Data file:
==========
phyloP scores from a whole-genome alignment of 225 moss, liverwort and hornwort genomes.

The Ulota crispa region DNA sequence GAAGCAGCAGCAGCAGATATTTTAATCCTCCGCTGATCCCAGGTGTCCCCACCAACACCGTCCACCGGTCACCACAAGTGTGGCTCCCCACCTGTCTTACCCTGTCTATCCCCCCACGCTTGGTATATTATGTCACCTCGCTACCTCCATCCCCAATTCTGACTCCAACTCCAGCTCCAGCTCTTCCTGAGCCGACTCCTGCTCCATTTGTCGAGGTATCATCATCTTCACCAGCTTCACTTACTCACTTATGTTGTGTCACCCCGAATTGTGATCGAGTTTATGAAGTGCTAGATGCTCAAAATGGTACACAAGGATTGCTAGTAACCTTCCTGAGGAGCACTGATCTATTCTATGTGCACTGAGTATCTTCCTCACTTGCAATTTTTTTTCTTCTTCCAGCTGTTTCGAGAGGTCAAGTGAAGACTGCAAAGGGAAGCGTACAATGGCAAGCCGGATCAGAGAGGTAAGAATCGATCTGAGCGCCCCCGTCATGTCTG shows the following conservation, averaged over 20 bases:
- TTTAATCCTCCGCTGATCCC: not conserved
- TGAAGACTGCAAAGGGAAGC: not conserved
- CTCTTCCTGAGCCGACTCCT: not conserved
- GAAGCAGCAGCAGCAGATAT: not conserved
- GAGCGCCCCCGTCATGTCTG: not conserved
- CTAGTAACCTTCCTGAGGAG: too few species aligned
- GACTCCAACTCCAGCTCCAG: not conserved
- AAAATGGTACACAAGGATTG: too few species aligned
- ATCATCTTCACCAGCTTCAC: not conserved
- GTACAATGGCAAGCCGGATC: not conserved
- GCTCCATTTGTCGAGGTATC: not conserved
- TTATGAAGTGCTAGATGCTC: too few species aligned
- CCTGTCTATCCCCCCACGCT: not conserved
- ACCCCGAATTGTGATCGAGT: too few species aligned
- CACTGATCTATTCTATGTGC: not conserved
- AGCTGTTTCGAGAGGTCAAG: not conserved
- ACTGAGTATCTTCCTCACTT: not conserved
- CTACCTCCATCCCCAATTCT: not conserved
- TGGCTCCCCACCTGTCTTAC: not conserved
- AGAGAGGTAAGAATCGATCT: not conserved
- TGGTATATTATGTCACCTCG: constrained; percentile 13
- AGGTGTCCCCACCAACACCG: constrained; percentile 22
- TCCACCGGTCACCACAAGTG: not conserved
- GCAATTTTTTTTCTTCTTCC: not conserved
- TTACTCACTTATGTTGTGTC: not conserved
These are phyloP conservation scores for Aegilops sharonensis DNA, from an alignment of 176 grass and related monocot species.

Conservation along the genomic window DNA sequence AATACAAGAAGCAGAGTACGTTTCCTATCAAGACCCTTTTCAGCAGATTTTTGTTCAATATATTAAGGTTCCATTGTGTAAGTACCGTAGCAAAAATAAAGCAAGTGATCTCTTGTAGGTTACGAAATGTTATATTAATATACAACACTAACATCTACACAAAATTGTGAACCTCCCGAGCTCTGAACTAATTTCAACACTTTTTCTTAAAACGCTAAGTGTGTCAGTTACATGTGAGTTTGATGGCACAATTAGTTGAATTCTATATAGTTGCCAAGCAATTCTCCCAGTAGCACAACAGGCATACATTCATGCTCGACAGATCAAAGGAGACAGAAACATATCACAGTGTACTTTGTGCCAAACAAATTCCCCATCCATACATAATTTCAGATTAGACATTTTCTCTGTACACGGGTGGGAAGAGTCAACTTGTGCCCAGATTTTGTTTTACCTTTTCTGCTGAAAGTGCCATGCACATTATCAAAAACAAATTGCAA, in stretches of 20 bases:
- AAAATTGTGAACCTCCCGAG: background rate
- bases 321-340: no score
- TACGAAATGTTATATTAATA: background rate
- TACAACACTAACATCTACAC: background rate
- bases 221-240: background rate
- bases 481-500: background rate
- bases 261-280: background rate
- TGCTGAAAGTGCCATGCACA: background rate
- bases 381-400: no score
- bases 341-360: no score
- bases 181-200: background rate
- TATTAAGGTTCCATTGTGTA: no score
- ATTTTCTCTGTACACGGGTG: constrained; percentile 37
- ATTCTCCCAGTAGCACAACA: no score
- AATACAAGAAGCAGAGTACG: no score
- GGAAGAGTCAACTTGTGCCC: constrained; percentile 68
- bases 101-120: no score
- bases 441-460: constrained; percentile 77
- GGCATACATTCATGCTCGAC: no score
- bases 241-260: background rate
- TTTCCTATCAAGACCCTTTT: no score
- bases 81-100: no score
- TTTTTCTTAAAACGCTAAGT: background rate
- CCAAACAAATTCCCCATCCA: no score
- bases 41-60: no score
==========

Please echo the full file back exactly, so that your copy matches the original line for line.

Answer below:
phyloP scores from a whole-genome alignment of 225 moss, liverwort and hornwort genomes.

The Ulota crispa region DNA sequence GAAGCAGCAGCAGCAGATATTTTAATCCTCCGCTGATCCCAGGTGTCCCCACCAACACCGTCCACCGGTCACCACAAGTGTGGCTCCCCACCTGTCTTACCCTGTCTATCCCCCCACGCTTGGTATATTATGTCACCTCGCTACCTCCATCCCCAATTCTGACTCCAACTCCAGCTCCAGCTCTTCCTGAGCCGACTCCTGCTCCATTTGTCGAGGTATCATCATCTTCACCAGCTTCACTTACTCACTTATGTTGTGTCACCCCGAATTGTGATCGAGTTTATGAAGTGCTAGATGCTCAAAATGGTACACAAGGATTGCTAGTAACCTTCCTGAGGAGCACTGATCTATTCTATGTGCACTGAGTATCTTCCTCACTTGCAATTTTTTTTCTTCTTCCAGCTGTTTCGAGAGGTCAAGTGAAGACTGCAAAGGGAAGCGTACAATGGCAAGCCGGATCAGAGAGGTAAGAATCGATCTGAGCGCCCCCGTCATGTCTG shows the following conservation, averaged over 20 bases:
- TTTAATCCTCCGCTGATCCC: not conserved
- TGAAGACTGCAAAGGGAAGC: not conserved
- CTCTTCCTGAGCCGACTCCT: not conserved
- GAAGCAGCAGCAGCAGATAT: not conserved
- GAGCGCCCCCGTCATGTCTG: not conserved
- CTAGTAACCTTCCTGAGGAG: too few species aligned
- GACTCCAACTCCAGCTCCAG: not conserved
- AAAATGGTACACAAGGATTG: too few species aligned
- ATCATCTTCACCAGCTTCAC: not conserved
- GTACAATGGCAAGCCGGATC: not conserved
- GCTCCATTTGTCGAGGTATC: not conserved
- TTATGAAGTGCTAGATGCTC: too few species aligned
- CCTGTCTATCCCCCCACGCT: not conserved
- ACCCCGAATTGTGATCGAGT: too few species aligned
- CACTGATCTATTCTATGTGC: not conserved
- AGCTGTTTCGAGAGGTCAAG: not conserved
- ACTGAGTATCTTCCTCACTT: not conserved
- CTACCTCCATCCCCAATTCT: not conserved
- TGGCTCCCCACCTGTCTTAC: not conserved
- AGAGAGGTAAGAATCGATCT: not conserved
- TGGTATATTATGTCACCTCG: constrained; percentile 13
- AGGTGTCCCCACCAACACCG: constrained; percentile 22
- TCCACCGGTCACCACAAGTG: not conserved
- GCAATTTTTTTTCTTCTTCC: not conserved
- TTACTCACTTATGTTGTGTC: not conserved
These are phyloP conservation scores for Aegilops sharonensis DNA, from an alignment of 176 grass and related monocot species.

Conservation along the genomic window DNA sequence AATACAAGAAGCAGAGTACGTTTCCTATCAAGACCCTTTTCAGCAGATTTTTGTTCAATATATTAAGGTTCCATTGTGTAAGTACCGTAGCAAAAATAAAGCAAGTGATCTCTTGTAGGTTACGAAATGTTATATTAATATACAACACTAACATCTACACAAAATTGTGAACCTCCCGAGCTCTGAACTAATTTCAACACTTTTTCTTAAAACGCTAAGTGTGTCAGTTACATGTGAGTTTGATGGCACAATTAGTTGAATTCTATATAGTTGCCAAGCAATTCTCCCAGTAGCACAACAGGCATACATTCATGCTCGACAGATCAAAGGAGACAGAAACATATCACAGTGTACTTTGTGCCAAACAAATTCCCCATCCATACATAATTTCAGATTAGACATTTTCTCTGTACACGGGTGGGAAGAGTCAACTTGTGCCCAGATTTTGTTTTACCTTTTCTGCTGAAAGTGCCATGCACATTATCAAAAACAAATTGCAA, in stretches of 20 bases:
- AAAATTGTGAACCTCCCGAG: background rate
- bases 321-340: no score
- TACGAAATGTTATATTAATA: background rate
- TACAACACTAACATCTACAC: background rate
- bases 221-240: background rate
- bases 481-500: background rate
- bases 261-280: background rate
- TGCTGAAAGTGCCATGCACA: background rate
- bases 381-400: no score
- bases 341-360: no score
- bases 181-200: background rate
- TATTAAGGTTCCATTGTGTA: no score
- ATTTTCTCTGTACACGGGTG: constrained; percentile 37
- ATTCTCCCAGTAGCACAACA: no score
- AATACAAGAAGCAGAGTACG: no score
- GGAAGAGTCAACTTGTGCCC: constrained; percentile 68
- bases 101-120: no score
- bases 441-460: constrained; percentile 77
- GGCATACATTCATGCTCGAC: no score
- bases 241-260: background rate
- TTTCCTATCAAGACCCTTTT: no score
- bases 81-100: no score
- TTTTTCTTAAAACGCTAAGT: background rate
- CCAAACAAATTCCCCATCCA: no score
- bases 41-60: no score